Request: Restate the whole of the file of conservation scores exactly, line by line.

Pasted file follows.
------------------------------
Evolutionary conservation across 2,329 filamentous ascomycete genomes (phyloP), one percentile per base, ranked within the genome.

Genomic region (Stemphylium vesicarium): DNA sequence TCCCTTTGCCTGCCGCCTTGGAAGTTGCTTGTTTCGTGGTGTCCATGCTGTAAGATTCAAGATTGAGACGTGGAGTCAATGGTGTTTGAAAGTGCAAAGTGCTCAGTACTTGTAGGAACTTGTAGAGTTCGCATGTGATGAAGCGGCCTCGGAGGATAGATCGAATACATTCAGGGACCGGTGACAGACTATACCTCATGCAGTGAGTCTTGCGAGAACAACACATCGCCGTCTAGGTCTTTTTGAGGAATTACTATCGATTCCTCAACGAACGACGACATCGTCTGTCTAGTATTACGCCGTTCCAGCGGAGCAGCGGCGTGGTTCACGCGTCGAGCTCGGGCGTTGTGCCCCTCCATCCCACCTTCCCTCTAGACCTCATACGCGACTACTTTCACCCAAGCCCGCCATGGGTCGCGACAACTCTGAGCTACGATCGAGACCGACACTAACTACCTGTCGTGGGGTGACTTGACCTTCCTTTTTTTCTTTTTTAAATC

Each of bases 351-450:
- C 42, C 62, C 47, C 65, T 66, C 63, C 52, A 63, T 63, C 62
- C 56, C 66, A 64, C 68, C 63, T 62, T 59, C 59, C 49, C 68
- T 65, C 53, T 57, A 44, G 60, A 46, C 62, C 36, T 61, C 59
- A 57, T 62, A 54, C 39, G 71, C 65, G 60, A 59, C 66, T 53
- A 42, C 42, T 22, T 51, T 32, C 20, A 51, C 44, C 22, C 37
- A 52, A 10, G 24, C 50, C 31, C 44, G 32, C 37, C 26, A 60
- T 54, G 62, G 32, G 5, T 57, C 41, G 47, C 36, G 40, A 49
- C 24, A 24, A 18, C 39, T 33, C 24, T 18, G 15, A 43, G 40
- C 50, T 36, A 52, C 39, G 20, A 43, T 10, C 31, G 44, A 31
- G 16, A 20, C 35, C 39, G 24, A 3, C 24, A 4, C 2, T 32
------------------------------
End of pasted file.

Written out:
Evolutionary conservation across 2,329 filamentous ascomycete genomes (phyloP), one percentile per base, ranked within the genome.

Genomic region (Stemphylium vesicarium): DNA sequence TCCCTTTGCCTGCCGCCTTGGAAGTTGCTTGTTTCGTGGTGTCCATGCTGTAAGATTCAAGATTGAGACGTGGAGTCAATGGTGTTTGAAAGTGCAAAGTGCTCAGTACTTGTAGGAACTTGTAGAGTTCGCATGTGATGAAGCGGCCTCGGAGGATAGATCGAATACATTCAGGGACCGGTGACAGACTATACCTCATGCAGTGAGTCTTGCGAGAACAACACATCGCCGTCTAGGTCTTTTTGAGGAATTACTATCGATTCCTCAACGAACGACGACATCGTCTGTCTAGTATTACGCCGTTCCAGCGGAGCAGCGGCGTGGTTCACGCGTCGAGCTCGGGCGTTGTGCCCCTCCATCCCACCTTCCCTCTAGACCTCATACGCGACTACTTTCACCCAAGCCCGCCATGGGTCGCGACAACTCTGAGCTACGATCGAGACCGACACTAACTACCTGTCGTGGGGTGACTTGACCTTCCTTTTTTTCTTTTTTAAATC

Each of bases 351-450:
- C 42, C 62, C 47, C 65, T 66, C 63, C 52, A 63, T 63, C 62
- C 56, C 66, A 64, C 68, C 63, T 62, T 59, C 59, C 49, C 68
- T 65, C 53, T 57, A 44, G 60, A 46, C 62, C 36, T 61, C 59
- A 57, T 62, A 54, C 39, G 71, C 65, G 60, A 59, C 66, T 53
- A 42, C 42, T 22, T 51, T 32, C 20, A 51, C 44, C 22, C 37
- A 52, A 10, G 24, C 50, C 31, C 44, G 32, C 37, C 26, A 60
- T 54, G 62, G 32, G 5, T 57, C 41, G 47, C 36, G 40, A 49
- C 24, A 24, A 18, C 39, T 33, C 24, T 18, G 15, A 43, G 40
- C 50, T 36, A 52, C 39, G 20, A 43, T 10, C 31, G 44, A 31
- G 16, A 20, C 35, C 39, G 24, A 3, C 24, A 4, C 2, T 32